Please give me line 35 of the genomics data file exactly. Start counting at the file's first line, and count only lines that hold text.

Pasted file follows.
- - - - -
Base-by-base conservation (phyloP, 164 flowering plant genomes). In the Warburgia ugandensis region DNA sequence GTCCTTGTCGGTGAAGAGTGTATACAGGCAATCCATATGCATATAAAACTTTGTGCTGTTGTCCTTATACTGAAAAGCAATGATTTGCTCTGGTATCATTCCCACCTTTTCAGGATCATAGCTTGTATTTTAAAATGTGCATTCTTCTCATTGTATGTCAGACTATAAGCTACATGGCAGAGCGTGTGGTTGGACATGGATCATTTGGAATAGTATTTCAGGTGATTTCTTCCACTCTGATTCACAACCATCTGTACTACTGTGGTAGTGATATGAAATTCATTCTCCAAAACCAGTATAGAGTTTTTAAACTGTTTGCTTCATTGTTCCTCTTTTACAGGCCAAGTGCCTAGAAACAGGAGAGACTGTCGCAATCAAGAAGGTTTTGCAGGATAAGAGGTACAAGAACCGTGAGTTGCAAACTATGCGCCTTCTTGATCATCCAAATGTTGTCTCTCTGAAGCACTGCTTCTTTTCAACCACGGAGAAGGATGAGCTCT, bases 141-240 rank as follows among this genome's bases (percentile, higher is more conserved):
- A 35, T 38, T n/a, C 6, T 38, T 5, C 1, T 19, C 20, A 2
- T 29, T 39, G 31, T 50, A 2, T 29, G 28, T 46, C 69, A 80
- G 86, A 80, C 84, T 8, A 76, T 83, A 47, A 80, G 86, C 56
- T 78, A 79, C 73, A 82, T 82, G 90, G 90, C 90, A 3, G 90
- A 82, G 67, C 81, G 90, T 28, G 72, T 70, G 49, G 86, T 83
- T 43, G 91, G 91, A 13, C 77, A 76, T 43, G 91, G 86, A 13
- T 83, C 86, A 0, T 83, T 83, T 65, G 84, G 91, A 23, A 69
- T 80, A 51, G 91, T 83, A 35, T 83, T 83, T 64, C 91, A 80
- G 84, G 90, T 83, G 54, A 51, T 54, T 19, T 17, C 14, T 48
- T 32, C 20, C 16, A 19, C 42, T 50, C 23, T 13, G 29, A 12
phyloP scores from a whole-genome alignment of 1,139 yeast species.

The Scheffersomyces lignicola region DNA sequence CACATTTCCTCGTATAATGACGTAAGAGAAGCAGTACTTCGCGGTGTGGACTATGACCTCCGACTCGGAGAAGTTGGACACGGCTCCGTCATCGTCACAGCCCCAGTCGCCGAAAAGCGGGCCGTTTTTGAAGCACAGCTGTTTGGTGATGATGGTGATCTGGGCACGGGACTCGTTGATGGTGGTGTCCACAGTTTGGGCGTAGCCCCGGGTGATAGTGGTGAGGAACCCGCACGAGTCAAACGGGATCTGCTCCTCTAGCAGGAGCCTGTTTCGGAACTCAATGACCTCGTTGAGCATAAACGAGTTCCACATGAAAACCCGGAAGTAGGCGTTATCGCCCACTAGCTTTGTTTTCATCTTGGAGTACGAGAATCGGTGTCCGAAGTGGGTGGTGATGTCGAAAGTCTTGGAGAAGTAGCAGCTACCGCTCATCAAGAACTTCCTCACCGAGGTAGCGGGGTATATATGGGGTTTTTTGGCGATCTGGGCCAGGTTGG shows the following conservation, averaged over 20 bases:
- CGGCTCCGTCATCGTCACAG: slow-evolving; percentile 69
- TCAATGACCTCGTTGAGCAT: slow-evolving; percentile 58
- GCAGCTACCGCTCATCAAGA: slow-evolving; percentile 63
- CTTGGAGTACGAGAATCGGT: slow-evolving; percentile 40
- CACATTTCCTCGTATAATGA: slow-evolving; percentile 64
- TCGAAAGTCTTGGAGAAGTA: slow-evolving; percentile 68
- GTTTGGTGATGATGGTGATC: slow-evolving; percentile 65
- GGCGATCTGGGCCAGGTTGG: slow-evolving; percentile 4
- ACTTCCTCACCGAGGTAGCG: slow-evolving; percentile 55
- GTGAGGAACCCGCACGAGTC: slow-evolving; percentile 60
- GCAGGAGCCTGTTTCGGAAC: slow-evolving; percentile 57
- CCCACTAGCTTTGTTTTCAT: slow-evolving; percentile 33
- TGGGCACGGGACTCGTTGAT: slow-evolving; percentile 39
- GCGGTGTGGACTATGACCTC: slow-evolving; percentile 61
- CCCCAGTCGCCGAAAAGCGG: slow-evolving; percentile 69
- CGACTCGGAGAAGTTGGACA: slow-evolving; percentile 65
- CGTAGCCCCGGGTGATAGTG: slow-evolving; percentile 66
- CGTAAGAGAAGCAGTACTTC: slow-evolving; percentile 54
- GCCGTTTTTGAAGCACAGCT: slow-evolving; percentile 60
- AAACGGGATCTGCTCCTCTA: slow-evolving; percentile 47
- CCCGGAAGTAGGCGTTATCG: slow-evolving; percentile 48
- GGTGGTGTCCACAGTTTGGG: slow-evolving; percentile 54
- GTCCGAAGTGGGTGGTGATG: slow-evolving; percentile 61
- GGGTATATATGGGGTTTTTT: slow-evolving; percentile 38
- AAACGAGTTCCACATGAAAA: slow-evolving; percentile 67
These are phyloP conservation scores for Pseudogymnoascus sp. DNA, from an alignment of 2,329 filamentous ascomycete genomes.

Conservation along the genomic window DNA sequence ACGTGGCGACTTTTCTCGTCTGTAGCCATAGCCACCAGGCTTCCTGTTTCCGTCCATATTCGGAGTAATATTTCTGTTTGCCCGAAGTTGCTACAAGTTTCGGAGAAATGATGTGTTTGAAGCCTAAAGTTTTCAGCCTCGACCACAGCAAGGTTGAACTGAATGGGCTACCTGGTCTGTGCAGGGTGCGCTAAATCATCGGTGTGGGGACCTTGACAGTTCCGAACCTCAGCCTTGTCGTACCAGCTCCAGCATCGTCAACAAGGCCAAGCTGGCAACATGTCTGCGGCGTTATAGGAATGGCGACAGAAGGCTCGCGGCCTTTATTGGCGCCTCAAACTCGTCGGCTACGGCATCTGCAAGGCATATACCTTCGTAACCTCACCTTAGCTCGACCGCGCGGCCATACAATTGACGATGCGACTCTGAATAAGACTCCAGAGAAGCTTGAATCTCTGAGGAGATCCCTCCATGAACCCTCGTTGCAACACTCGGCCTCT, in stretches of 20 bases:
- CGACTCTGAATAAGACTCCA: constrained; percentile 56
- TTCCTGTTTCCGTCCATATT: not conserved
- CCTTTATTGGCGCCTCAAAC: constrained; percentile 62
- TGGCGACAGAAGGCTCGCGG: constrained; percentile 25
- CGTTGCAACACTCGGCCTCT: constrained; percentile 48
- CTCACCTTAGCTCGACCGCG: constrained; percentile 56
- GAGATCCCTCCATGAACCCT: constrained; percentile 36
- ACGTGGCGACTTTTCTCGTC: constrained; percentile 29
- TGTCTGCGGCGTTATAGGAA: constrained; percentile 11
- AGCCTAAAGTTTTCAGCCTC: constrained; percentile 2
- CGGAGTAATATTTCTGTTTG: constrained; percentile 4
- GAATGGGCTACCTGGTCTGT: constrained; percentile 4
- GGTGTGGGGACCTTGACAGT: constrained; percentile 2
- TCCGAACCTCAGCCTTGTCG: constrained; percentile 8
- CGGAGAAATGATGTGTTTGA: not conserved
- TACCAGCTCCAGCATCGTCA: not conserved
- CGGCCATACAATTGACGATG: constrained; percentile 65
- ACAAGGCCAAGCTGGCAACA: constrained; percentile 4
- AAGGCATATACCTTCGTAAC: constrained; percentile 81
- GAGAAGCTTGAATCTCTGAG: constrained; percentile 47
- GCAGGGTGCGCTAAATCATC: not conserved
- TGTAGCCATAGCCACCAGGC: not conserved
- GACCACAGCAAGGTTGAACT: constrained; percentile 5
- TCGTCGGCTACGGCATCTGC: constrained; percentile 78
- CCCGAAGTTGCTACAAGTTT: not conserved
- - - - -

- GGTGGTGTCCACAGTTTGGG: slow-evolving; percentile 54